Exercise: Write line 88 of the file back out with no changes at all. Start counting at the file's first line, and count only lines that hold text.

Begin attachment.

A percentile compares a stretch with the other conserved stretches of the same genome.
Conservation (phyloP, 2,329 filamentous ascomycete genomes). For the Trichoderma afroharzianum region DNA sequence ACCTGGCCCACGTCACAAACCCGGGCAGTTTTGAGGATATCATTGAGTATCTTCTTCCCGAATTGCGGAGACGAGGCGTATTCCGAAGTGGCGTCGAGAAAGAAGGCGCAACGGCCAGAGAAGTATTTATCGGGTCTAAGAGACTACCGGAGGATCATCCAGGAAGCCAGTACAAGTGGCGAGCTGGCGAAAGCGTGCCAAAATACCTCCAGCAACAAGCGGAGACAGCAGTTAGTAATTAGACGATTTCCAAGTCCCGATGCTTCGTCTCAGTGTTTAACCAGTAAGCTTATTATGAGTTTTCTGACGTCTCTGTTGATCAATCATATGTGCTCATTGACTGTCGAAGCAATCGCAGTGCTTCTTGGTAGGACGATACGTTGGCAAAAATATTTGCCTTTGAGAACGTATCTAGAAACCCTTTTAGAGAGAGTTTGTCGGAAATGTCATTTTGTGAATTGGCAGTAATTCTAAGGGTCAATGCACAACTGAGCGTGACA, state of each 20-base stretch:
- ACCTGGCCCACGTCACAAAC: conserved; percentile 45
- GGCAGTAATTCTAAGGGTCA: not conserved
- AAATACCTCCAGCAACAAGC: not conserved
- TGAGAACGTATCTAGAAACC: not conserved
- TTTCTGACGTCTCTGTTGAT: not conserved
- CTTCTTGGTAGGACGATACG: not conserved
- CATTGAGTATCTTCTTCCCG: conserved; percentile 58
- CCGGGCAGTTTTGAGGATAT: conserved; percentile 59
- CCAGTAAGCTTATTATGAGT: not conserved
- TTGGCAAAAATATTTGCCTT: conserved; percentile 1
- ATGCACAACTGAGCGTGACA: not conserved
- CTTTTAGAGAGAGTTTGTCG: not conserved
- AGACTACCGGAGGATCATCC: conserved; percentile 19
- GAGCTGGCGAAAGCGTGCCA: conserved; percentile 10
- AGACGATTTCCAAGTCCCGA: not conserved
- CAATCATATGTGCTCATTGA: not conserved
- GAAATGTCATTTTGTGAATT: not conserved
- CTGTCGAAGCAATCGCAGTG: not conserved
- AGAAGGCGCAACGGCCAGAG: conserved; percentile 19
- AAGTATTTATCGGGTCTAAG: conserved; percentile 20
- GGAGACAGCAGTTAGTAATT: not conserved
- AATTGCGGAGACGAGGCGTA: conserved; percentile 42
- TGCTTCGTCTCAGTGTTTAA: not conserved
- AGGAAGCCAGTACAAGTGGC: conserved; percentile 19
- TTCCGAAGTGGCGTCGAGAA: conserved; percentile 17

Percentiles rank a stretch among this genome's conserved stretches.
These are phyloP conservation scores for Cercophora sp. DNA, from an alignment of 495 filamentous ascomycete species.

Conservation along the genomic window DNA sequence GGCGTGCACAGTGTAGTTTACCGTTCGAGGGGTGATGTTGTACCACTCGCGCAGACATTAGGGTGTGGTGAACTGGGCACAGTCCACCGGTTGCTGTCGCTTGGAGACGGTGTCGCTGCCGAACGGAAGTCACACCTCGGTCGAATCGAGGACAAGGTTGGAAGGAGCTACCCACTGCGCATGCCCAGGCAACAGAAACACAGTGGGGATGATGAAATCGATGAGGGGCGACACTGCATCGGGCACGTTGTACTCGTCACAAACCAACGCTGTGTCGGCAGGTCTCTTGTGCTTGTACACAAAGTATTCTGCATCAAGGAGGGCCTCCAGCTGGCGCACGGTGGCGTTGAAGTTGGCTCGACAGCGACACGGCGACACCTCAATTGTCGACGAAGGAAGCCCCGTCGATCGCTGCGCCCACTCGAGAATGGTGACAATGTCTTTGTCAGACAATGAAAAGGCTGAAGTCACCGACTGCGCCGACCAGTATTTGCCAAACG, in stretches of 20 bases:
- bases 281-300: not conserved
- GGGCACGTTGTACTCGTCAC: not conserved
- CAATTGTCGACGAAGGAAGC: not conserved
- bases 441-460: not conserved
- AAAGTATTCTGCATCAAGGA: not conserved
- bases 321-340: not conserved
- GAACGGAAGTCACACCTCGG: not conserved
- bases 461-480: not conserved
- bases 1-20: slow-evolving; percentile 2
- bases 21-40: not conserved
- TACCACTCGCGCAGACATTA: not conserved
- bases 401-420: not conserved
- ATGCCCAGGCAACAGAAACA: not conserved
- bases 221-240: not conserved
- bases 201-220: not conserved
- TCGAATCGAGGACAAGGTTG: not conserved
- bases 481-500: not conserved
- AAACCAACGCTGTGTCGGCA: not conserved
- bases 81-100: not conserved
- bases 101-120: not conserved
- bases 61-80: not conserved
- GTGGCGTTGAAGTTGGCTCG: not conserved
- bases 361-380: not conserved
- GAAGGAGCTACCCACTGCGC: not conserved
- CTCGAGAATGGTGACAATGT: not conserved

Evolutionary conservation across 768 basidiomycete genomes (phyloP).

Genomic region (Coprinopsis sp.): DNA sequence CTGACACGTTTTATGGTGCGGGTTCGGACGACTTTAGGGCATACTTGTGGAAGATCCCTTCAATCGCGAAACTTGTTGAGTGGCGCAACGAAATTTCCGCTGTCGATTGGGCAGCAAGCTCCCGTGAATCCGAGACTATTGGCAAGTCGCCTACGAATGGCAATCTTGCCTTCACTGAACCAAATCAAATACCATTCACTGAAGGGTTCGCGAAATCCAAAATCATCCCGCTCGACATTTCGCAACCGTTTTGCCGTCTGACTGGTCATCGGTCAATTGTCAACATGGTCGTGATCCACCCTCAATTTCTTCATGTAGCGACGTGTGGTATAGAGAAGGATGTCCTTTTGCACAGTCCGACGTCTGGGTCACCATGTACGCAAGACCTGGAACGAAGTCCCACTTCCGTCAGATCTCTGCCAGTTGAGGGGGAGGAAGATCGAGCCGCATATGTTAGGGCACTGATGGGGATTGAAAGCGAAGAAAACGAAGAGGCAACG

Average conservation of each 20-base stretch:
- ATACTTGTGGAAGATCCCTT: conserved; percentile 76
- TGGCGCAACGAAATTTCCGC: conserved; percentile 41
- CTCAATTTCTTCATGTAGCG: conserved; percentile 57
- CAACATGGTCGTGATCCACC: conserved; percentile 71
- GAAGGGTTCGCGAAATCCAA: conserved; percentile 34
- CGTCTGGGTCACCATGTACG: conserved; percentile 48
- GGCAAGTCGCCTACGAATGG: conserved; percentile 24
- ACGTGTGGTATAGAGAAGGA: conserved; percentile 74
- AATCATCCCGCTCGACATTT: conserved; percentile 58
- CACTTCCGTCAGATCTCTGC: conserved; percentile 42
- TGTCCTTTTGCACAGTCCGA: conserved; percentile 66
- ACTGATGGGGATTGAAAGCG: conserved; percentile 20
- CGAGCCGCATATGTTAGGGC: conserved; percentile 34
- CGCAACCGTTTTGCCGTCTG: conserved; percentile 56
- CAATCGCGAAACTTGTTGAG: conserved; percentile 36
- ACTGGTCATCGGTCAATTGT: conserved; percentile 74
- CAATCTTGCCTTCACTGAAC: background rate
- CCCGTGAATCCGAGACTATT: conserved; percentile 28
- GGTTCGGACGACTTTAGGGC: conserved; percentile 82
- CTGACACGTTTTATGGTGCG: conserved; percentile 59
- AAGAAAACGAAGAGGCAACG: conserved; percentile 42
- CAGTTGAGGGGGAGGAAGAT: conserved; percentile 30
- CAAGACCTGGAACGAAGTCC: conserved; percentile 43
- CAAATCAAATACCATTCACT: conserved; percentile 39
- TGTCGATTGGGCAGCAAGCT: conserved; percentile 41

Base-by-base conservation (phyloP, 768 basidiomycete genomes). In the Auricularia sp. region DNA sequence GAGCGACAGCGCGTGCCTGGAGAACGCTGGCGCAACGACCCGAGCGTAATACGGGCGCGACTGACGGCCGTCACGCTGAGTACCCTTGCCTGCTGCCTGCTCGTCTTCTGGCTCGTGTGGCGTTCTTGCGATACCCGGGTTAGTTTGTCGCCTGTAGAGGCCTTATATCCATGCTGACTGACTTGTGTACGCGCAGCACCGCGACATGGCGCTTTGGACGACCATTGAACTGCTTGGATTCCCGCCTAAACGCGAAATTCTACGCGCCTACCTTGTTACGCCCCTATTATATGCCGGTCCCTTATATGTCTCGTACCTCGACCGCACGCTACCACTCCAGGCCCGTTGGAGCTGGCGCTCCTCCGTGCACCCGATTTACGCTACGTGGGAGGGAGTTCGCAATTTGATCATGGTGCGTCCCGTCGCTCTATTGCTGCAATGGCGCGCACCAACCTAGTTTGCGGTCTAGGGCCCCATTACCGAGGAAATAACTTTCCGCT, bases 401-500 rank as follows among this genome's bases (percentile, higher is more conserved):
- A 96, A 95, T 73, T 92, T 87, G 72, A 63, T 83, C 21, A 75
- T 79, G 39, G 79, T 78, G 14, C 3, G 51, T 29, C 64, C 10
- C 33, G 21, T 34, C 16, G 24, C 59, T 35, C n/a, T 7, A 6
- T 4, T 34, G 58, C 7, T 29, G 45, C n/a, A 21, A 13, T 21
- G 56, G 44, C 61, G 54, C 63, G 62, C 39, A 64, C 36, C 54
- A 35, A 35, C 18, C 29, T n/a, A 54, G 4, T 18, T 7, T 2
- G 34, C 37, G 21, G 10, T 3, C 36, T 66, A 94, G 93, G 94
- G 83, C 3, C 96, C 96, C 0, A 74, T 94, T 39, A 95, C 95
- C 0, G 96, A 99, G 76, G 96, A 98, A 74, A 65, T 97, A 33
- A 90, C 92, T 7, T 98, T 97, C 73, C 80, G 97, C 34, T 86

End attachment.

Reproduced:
- T 4, T 34, G 58, C 7, T 29, G 45, C n/a, A 21, A 13, T 21